Sea of tranquility
T-494 low table
T-495 low table
T-496 low table
T-497 low table
Oak – Soap / Beeswax / Tannin black
Walnut – Beeswax
Ash – Black / Charcoal grey / Snow white / Dark wenge
The Sea of tranquility is the name of a lunar mare located around the face of the rabbit on the moon.
This is where humans first walked on the moon when the Apollo 11 landed on July 20, 1969.
This table was designed to feature a tranquil appearance, that seems to eliminate its presence
altogether. Its elements as a table are assembled with the simplest possible configuration. It
consists of a single top, two legs, and four simple parts that serve to connect the two legs. However,
we designed and finished each of these parts in detail. Making a product with a simplistic design is
merely primitive, and does not produce a look of refinement. This method of eliminating the table’s
presence while preserving its individuality and sophistication is referred to in Japan as “static
dynamism.” It’s a term that conveys the coexistence of the quiet and dynamic. From Japan’s crafts,
such as swords, lacquer, and mother-of-pearl, to the form of its shrines and temples, this “static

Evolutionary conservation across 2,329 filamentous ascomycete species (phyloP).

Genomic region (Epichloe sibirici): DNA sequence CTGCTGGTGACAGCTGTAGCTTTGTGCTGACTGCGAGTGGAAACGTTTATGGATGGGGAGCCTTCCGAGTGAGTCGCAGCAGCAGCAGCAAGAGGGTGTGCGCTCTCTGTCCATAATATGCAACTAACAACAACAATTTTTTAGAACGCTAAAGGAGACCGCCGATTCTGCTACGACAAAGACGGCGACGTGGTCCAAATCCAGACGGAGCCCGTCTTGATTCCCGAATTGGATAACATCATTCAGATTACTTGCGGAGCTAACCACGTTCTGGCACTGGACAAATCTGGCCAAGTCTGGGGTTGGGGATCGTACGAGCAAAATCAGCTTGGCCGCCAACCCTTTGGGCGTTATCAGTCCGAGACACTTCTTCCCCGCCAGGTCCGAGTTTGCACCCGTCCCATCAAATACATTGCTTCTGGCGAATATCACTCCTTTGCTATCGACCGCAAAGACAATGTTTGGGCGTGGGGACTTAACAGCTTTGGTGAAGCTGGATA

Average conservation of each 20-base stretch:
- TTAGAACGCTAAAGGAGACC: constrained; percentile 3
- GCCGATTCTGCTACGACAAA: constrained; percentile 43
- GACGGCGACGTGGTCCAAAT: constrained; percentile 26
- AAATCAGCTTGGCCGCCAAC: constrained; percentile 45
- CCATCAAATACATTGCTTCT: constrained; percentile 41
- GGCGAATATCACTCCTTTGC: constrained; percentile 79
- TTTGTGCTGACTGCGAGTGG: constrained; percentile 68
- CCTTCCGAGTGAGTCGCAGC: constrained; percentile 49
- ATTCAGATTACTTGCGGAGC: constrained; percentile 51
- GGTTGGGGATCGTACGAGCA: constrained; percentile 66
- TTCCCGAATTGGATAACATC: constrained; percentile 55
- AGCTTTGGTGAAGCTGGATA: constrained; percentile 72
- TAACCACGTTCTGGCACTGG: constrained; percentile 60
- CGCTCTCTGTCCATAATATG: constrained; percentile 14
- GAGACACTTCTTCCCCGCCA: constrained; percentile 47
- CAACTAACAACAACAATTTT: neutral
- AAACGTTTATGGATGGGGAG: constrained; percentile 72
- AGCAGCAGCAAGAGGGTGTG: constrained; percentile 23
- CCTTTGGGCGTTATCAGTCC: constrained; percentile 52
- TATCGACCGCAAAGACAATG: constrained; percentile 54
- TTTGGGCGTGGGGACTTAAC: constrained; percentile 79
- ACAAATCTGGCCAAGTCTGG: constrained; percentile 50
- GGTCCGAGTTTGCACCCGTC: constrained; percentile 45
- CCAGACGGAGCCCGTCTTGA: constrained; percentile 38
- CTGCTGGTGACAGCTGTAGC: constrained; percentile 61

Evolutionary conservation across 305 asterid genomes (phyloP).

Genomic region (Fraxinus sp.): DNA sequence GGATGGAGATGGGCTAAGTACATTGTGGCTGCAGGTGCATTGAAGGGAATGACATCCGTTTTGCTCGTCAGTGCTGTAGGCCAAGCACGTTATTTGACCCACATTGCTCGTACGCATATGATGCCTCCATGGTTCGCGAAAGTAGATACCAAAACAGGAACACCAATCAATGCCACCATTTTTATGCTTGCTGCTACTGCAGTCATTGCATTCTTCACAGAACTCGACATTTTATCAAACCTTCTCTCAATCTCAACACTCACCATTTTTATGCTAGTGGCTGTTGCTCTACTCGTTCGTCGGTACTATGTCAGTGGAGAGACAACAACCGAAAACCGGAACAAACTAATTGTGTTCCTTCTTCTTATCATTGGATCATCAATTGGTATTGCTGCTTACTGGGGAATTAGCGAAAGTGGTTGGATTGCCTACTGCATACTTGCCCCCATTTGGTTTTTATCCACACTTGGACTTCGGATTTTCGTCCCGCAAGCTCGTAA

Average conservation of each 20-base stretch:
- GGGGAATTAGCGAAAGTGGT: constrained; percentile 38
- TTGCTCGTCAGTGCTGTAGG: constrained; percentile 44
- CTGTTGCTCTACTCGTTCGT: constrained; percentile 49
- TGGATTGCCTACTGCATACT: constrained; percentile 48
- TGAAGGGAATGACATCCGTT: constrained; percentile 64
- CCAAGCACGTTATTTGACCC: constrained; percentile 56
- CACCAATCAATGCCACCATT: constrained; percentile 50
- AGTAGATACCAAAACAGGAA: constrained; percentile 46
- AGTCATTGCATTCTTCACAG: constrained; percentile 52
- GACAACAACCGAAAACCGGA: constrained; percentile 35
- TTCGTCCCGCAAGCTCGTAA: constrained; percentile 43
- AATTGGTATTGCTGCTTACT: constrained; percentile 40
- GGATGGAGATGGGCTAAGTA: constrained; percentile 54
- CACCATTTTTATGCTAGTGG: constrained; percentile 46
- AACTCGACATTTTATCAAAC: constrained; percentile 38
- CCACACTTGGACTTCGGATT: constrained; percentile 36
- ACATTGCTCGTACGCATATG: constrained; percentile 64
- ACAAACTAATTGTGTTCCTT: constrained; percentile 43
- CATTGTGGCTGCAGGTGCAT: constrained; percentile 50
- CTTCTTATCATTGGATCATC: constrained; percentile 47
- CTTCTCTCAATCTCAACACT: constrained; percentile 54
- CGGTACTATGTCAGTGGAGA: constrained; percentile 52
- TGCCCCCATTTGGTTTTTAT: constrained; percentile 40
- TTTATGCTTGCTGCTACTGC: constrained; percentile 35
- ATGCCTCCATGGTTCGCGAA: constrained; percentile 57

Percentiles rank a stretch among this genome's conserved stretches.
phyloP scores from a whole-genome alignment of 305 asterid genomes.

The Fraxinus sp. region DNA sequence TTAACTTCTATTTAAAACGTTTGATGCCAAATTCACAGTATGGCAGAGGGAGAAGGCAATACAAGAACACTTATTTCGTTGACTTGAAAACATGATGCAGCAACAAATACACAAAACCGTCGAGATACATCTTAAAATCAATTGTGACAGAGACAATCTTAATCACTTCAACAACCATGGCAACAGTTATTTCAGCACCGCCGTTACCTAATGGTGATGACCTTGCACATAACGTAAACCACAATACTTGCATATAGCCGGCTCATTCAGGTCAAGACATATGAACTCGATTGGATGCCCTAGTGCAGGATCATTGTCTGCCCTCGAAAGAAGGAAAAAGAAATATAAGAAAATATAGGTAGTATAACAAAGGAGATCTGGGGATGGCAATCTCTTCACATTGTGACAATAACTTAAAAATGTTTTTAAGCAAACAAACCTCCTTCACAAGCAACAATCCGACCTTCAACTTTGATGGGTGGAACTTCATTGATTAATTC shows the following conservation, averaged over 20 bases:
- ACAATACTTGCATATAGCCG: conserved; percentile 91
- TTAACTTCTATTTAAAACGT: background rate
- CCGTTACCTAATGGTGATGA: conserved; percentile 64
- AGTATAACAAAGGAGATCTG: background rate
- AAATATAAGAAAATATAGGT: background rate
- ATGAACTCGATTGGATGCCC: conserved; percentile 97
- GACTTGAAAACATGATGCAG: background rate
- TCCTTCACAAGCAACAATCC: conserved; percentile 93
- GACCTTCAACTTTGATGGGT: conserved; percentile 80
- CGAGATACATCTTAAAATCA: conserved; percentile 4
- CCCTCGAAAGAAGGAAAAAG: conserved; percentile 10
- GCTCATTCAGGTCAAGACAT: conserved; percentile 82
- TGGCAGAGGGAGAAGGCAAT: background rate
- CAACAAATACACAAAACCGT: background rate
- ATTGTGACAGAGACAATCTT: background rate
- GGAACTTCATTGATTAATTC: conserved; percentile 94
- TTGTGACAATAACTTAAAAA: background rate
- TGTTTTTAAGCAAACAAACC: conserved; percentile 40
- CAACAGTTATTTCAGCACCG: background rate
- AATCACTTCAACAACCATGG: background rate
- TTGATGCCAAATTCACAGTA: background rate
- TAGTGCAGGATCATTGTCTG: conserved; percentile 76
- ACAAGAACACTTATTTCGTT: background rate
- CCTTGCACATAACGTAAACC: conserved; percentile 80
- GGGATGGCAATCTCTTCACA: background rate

dynamism” is a uniquely Japanese aesthetic sense and the essence of making things to which its
people aspire. To be present with the quiet dignity of a shrine or temple while having the holiness of
a sanctuary made of unfinished wood that can withstand the elements. This is the style of table that
we had been searching for.
The tabletop is formed from 35 mm-thick solid boards of random widths put together. Selecting
the materials and connecting them at random widths gives the top a more natural look. To make
the top appear as thin as possible, we cut the edges at curves to within 10 mm, then gave it slopes
for a form that returns to 35 mm. Plus, the legs that support the tabletop have been given a delicate
streamlined form, yet remain reliably strong. It offers a calm presence like the Sea of tranquility that
rests quietly on the moon, while conveying delicate beauty amidst both stillness and dynamism.
When iron and water are applied to the tannins contained within oak, the iron and tannins react
to produce a black color. This staining technique has been handed down in Japan for ages, and
we have adopted a finishing method for a deep gray color that utilizes this special characteristic
of natural materials. And for the unfinished wood, we have introduced a soap finish that takes
advantage of the resistance toward soapy water to bring out even more of a dignified appearance
from the unfinished wood. We also offer a finish using sunflower oil from Hokkaido, made from
natural ingredients we have always used, and our original beeswax finish made using a blend that
contains domestically-produced beeswax. The type of finish can dramatically change the look of a
product. We recommend taking advantage of the unique benefits of each finish and choosing them
carefully according to your purpose and style.